CARB Proposes LCFS Verification Program

Ethanol producers need to watch developments in the California Low Carbon Fuel Standard as the rules are updated. This Business Matters column appears in the April print issue of Ethanol Producer Magazine.
By John Sens | March 22, 2017

California’s Low Carbon Fuel Standard aims to reduce greenhouse gas (GHG) emissions from transportation fuels by 10 percent by 2020. The LCFS is implemented by the California Air Resources Board under AB 32. In September, AB 32 was extended with a total GHG reduction target of 40 percent by 2030. The LCFS program targets for 2030 have yet to be determined, although three have been proposed: 10, 18 or 25 percent GHG reduction below 1990 levels.

Ethanol producers can participate in the California LCFS program, if they complete a pathway application using the CA GREET2.0 model for a Tier 1 or Tier 2 pathway. Selling into California allows ethanol producers to get both state and federal credits for biofuel sold in the state, which has spurred biofuels growth in and outside of California.

CARB is creating a mandatory verification program to stabilize the LCFS that will go into effect in 2019 and holding a series of workshops and discussions this year to inform the public and solicit stakeholder feedback.  The first public working meeting focused on ethanol was held Jan. 31. CARB staff discussed key changes to the mandatory verification program in development and the LCFS program. Meeting documents and the future meeting schedule can be found by searching for LCFS meetings at www.arb.ca.gov.

The mandatory verification program would validate the initial 24-month period of operations data needed when applying for a fuel pathway code (FPC) and would verify the average carbon intensity (CI) over a year’s compliance period for a facility to ensure it does not exceed the certified pathway CI value. The program would verify total ethanol production and volumes of ethanol sold using a mass balance and energy assessment and verify volumes claimed as imported or produced in California to ensure proper and accurate reporting. The program would also verify volumes exported out of California.

Companies that participate in the verification program will need to confirm their initial CI score, review their operations and general characteristics of the facility. Ongoing third-party verification will be a central piece of the program. The required operational data and supporting records include:

• Feedstock inputs such as meter records and feedstock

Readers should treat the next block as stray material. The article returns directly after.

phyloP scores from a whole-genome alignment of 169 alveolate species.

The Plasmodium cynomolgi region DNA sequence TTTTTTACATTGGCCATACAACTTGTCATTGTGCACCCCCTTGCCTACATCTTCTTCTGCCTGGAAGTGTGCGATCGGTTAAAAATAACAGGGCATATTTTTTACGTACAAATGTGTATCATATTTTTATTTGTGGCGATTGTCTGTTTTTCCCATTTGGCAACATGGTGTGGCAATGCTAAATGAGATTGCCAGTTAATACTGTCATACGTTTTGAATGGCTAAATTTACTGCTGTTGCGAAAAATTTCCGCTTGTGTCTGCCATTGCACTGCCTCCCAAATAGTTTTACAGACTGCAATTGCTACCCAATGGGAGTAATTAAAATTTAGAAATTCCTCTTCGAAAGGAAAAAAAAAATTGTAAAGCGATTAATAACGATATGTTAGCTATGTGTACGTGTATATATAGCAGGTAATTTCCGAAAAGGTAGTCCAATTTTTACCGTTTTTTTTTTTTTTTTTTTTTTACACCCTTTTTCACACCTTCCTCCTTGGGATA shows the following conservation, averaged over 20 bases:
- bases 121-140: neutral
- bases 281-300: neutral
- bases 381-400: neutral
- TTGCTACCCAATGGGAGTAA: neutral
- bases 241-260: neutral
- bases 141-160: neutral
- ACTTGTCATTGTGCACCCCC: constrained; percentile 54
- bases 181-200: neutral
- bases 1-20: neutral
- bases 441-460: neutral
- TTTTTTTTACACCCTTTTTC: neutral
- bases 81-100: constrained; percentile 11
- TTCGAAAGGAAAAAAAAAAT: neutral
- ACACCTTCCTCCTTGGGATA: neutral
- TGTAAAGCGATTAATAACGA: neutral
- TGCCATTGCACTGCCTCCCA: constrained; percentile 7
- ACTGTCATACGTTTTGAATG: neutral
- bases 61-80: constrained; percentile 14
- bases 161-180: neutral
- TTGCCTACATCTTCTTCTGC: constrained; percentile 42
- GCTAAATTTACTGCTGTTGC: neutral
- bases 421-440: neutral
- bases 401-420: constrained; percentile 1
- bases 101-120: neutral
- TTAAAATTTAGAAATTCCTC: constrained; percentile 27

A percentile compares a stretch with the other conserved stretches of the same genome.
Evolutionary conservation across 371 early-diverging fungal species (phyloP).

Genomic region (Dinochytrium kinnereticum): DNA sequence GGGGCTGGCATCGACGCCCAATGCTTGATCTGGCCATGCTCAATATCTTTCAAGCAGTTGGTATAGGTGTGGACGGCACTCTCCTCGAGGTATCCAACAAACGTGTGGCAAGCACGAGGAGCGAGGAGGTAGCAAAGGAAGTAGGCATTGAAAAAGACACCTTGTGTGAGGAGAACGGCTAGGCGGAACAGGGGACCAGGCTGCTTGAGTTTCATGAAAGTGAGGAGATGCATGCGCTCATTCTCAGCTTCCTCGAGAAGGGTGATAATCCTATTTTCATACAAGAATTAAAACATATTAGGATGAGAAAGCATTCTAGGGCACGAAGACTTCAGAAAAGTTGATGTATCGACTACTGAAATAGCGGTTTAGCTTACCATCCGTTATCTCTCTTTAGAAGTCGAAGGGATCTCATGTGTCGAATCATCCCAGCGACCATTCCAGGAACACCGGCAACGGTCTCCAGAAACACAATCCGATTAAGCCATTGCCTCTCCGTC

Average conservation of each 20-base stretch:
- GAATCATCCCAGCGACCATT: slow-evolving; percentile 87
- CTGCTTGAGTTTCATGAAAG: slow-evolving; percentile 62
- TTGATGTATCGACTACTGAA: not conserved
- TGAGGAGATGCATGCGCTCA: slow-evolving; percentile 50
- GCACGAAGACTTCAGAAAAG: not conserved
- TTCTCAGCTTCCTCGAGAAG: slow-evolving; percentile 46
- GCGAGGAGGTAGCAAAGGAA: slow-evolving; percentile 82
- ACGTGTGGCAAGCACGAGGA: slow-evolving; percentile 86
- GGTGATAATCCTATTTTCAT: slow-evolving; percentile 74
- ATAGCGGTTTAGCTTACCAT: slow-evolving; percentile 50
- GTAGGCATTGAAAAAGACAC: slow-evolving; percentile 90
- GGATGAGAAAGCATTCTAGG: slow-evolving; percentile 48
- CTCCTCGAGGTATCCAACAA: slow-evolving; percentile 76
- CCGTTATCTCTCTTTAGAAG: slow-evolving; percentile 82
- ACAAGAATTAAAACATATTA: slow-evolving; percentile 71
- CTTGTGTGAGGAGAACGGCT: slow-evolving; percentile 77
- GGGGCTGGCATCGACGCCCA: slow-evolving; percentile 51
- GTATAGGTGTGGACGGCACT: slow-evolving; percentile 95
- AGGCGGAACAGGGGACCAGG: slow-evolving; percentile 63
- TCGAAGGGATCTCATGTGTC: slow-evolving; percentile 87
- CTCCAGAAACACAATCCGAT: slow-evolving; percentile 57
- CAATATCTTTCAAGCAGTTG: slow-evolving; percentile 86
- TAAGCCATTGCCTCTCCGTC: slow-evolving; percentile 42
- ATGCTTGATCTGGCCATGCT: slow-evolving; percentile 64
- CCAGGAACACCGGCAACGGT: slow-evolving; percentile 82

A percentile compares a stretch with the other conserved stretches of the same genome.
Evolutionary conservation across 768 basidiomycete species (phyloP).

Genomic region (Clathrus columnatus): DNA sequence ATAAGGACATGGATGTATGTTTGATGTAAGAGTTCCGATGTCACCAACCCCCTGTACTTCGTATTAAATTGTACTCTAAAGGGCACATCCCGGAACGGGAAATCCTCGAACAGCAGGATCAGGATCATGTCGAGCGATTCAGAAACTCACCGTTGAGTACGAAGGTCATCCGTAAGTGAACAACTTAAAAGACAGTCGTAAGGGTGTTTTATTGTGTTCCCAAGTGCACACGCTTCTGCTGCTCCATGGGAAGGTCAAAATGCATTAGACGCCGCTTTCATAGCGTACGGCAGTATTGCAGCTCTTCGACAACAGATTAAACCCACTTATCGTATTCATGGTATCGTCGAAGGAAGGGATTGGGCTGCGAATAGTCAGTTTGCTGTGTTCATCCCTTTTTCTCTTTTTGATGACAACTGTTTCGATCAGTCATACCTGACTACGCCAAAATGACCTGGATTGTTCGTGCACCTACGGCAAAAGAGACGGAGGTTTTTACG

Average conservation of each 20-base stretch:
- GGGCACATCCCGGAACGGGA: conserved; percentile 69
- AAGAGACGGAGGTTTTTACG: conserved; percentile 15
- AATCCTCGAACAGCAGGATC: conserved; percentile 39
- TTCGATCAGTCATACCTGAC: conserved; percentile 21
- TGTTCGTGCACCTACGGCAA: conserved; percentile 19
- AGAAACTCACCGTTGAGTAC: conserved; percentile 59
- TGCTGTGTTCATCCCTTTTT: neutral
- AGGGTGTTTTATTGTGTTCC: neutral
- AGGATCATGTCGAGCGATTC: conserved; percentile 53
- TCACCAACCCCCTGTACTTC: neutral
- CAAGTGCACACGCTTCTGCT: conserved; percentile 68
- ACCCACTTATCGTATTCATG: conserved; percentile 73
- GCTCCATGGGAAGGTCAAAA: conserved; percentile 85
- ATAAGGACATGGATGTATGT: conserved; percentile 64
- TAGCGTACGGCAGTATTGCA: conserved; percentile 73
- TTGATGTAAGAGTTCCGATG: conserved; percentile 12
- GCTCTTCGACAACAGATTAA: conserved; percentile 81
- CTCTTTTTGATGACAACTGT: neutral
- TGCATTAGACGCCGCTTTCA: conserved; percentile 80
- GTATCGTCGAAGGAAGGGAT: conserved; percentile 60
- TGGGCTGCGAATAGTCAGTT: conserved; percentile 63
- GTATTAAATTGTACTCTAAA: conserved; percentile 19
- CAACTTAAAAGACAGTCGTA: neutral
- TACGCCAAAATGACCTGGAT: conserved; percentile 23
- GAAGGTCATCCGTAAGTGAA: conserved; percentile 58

purchase invoices.

• Process energy inputs such as utility invoices, meter records, etc.

• Ethanol production and sales volumes, adjusted to 60 degrees
  Fahrenheit, such as meter records, contracts and sales invoices.

• Coproduct quantities and moisture content data such as
   meter records, sales invoices.

• Full mass balance and yield analysis.

As part of the ongoing verification, third-party verifiers will review pertinent documentation, including product transfer documents, contracts, invoices and other documents that are related to the business activities around fuel sales. A number of program implementation details remain to be worked out. These include identifying which entities in the supply chain will be required to participate in a verification program, site visit frequencies and the verification time period and scope.

Several other regulatory amendments are proposed. One would replace the current Tier 1 pathway application form with a simplified Excel form that contains key parameters of ethanol production, including starting inventory, ending inventory, purchases and sales, and the calculated production or input of materials at the facility. Another would allow the allocation of quarterly fuel volumes to the feedstock types used in production.

Separate distillers grains coproduct pathways are proposed, which would allow ethanol producers to account for different types of DGS produced, rather than using a composite pathway with the average make-up of DGS produced. Verification would include determining the split of energy use for the different types of DGS produced—the primary purpose of this change.

Also under consideration is the use of automatic holds for transactions that have not yet been reconciled in the LCFS reporting tool (LRT) among all applicable parties.

It is important for LCFS program participants to watch developments in the LCFS program and prepare to meet the mandatory verification program requirements at their facilities. An important step in preparing for the coming verification program will be that key elements of plant operations are being documented clearly through metering, tracking and accounting systems and that they can be easily audited.


Author: John Sens
Regulatory Consultant, EcoEngineers
jsens@ecoengineers.us
515-985-1267